World Cup memories
- 10 Jul 06, 06:51 PM
IBC, MUNICH – So after 31 days, 64 games, 147 goals (2002 = 161), 28 red cards, 305 yellows and four penalty shoot-outs, another World Cup is over.
It’s been a long tournament for the Match of the Day team – most of us have been out here in Germany for at least five weeks. But what a fantastic experience! Being paid to work at World Cup is as good as it gets for a football fan.
Now it’s time to get in reflective mood, so I want to know what will you remember most about this World Cup?
To help jog your memories, here are the Match of the Day experts’ favourite moments of the tournament. Over at the Guardian they've also been listing their best/worst moments of the tournament.
My own? I’ll never forget being at the opening match at the Allianz Arena in Munich when Germany beat Costa Rica 4-2. The atmosphere was amazing, and the goals weren't bad either - Lahm and Frings' efforts made Match of the Day's top 10 goals of the tournament!
Roll on South Africa 2010.
Leonardo: My best memory in this World Cup is when Ronaldo scored against Ghana. It was his 15th World Cup goal, breaking Gerd Muller’s World Cup goalscoring record. A fantastic achievement.
Marcel Desailly: My favourite memory is Philipp Lahm’s goal in the Germany v Costa Rica match. I really enjoyed the goal because it was the first of the tournament and it got everybody in the World Cup spirit and created a great atmosphere. It opened the World Cup for everybody. My second favourite moment was Asamoah Gyan’s goal for Ghana against Czech Republic after two minutes. It was amazing because it was Ghana’s first World Cup goal, and set up their first ever World Cup victory.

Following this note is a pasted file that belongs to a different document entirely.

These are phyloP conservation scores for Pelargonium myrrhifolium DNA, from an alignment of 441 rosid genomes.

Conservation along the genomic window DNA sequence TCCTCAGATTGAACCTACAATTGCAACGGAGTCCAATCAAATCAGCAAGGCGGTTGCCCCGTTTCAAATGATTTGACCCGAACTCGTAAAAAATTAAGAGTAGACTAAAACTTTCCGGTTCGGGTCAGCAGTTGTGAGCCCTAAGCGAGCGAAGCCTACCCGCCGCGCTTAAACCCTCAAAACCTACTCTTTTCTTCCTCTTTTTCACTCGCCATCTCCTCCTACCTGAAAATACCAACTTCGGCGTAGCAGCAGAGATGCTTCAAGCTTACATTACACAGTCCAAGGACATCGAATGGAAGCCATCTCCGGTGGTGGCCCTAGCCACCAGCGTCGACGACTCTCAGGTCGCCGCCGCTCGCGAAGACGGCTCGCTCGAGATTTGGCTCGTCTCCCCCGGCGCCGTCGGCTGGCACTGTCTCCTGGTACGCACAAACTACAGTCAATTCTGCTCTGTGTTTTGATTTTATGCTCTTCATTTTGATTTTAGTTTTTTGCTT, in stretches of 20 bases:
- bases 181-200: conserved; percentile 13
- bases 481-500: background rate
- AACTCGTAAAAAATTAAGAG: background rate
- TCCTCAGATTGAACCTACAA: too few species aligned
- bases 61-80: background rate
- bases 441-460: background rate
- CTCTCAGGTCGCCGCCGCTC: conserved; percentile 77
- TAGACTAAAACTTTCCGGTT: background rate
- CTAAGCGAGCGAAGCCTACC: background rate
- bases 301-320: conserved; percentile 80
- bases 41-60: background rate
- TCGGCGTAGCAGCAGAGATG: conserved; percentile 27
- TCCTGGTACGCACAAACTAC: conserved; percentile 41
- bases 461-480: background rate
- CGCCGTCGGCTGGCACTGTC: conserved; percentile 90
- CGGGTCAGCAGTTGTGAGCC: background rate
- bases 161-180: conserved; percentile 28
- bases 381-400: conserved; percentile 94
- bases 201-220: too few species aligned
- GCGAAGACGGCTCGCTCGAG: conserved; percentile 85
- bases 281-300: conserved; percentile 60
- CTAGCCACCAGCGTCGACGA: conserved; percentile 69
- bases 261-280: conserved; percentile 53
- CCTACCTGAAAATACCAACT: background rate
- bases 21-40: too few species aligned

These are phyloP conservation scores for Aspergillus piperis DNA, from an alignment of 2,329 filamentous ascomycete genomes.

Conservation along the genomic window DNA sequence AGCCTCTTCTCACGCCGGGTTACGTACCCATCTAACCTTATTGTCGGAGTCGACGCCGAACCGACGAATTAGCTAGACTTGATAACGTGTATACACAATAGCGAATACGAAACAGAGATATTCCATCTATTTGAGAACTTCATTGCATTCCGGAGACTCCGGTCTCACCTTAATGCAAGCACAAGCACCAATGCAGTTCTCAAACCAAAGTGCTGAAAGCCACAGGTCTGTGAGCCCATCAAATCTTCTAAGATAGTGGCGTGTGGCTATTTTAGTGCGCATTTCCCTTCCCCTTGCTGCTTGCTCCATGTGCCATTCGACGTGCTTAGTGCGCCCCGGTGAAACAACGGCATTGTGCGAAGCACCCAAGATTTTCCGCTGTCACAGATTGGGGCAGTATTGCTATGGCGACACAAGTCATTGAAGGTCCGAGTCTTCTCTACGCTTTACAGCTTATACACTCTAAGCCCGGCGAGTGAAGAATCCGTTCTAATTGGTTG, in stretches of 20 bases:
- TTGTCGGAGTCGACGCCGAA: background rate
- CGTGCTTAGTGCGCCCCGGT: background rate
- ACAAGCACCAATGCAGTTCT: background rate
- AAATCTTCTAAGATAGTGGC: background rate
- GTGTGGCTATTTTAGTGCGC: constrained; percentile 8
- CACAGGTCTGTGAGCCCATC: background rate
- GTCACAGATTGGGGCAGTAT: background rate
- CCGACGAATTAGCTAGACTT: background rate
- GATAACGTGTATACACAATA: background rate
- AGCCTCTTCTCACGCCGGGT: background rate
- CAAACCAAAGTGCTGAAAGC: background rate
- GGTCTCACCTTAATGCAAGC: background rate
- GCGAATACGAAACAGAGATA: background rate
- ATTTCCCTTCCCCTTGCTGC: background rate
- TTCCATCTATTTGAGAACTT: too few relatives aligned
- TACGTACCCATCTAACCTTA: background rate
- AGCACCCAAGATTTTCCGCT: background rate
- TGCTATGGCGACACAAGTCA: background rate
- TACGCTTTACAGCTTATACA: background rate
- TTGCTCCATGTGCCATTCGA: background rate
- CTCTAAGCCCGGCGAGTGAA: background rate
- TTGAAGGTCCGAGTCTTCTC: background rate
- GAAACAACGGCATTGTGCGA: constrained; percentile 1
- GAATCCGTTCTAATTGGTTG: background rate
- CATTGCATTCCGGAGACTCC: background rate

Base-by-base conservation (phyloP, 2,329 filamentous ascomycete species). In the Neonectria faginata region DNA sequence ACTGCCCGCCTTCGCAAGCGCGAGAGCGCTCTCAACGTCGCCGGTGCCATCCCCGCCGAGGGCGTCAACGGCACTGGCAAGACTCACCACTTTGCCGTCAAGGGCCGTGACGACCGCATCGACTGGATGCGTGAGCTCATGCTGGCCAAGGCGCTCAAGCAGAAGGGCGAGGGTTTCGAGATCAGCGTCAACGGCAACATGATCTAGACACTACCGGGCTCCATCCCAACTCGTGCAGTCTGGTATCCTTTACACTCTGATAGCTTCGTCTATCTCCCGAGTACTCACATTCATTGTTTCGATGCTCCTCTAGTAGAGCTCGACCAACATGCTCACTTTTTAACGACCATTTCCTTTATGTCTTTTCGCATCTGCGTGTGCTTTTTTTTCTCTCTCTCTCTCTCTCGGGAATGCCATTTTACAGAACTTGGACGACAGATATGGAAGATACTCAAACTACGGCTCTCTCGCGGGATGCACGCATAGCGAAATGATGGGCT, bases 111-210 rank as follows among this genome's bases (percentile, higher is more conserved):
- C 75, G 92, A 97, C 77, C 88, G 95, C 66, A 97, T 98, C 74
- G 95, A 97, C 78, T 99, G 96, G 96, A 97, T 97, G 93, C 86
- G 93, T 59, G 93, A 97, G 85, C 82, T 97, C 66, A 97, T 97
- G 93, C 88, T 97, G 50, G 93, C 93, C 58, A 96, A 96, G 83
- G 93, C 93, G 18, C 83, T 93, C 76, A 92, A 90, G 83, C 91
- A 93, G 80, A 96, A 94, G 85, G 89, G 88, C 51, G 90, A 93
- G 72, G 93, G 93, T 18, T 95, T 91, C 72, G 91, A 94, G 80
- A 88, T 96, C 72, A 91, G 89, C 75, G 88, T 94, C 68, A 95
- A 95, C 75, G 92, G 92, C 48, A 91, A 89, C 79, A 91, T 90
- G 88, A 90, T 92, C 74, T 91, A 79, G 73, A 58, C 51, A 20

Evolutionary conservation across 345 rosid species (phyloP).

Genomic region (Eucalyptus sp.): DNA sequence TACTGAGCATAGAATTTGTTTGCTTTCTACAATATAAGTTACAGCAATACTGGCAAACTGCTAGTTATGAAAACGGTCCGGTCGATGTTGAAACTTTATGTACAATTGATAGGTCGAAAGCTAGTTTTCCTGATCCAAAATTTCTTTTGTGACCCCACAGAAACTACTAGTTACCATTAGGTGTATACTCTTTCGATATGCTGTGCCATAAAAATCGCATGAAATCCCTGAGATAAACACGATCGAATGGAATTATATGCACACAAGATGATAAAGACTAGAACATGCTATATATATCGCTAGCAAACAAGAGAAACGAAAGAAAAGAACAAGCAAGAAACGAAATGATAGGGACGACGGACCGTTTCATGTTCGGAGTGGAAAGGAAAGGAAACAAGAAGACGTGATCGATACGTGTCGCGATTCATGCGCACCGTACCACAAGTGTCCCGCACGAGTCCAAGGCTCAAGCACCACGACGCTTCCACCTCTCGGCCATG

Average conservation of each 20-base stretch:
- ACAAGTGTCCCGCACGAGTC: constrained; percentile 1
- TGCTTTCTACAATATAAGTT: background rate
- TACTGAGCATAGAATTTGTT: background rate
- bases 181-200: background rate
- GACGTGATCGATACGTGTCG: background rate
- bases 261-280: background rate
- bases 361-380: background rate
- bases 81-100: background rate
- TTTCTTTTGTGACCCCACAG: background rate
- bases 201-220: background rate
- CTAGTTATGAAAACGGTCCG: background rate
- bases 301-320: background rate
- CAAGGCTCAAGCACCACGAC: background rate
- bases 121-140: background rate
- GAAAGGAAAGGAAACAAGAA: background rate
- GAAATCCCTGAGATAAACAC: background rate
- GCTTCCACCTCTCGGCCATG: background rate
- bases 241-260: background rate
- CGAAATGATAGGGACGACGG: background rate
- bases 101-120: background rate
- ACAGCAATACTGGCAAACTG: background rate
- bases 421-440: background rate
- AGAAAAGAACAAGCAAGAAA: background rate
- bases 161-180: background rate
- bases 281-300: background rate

Alan Hansen: Definitely Argentina’s second goal against Serbia and Montenegro. It had everything you could want in a goal: pace, control, movement, subtlety, flair, imagination and a fantastic finish. Unsurpassable.
John Motson: It's always nice to see mutual admiration between two master craftsmen in the heat of the battle. Seconds after the final whistle in the semi-final in Munich between France and Portugal, Zinedine Zidane and Luis Figo swapped shirts in an emotional exchange between two of the most influential European players of the last decade. It reminded me of Bobby Moore and Pele in 1970 - one world-class superstar acknowledging the status of another.
Alan Shearer: Joe Cole’s fantastic volley in the first half against Sweden. Just when England needed a bit of class and a bit of quality up pops Joe Cole with exactly that. Not many players could have done that. There’s been some fantastic goals in this tournament, but for me that just might have been the best of the lot.
Gordon Strachan: I’ve been to a few World Cups as a player and as a fan and I definitely think this has been the best World Cup ever. Normally the streets at a World Cup only come alive around the stadium but the streets all around Germany, especially here in Berlin, have seen a magnificent coming together of fans from all over the world and they’ve been welcomed brilliantly by the Germans. It’s been absolutely fantastic and something I’ll never forget. In terms of football, Argentina’s goal when they had 24 passes was definitely a work of art. I do feel sorry for the right back though, Nicolas Burdisso. He was the only one who never touched the ball in that move!
Lee Dixon: Maxi Rodriguez’s goal against Mexico. It was Esteban Cambiasso’s goal for Argentina before that, but I think he just wins it on technique and for the importance of the goal in that precise moment of the game.
Martin O’Neill: My favourite moment concerns Zinedine Zidane, one of the greatest footballers that ever lived. France struggled in the first two games of the group stage, Zidane himself also struggling for form. When it came to the third game and they needed to beat Togo, he was suspended. I don’t know whether in moments of reflection he thought 'is this the way I really want to end my career?' I’m not sure. But deep down something stirred within this genius and he roused himself once again. It was like getting a second chance, if France could beat Togo and get through to the next stages, he was going to leave his mark on this World Cup. Along came Spain in the last 16, then Brazil in the quarter-finals and Zidane was back to his imperious best. I just thought he was absolutely fantastic, and his display against Brazil was the big, big moment for me. I thought France deservedly won that game simply because Zidane rolled back the years and became the player we all know he has been for the last decade.
NB: Pundits interviewed before Sunday's final.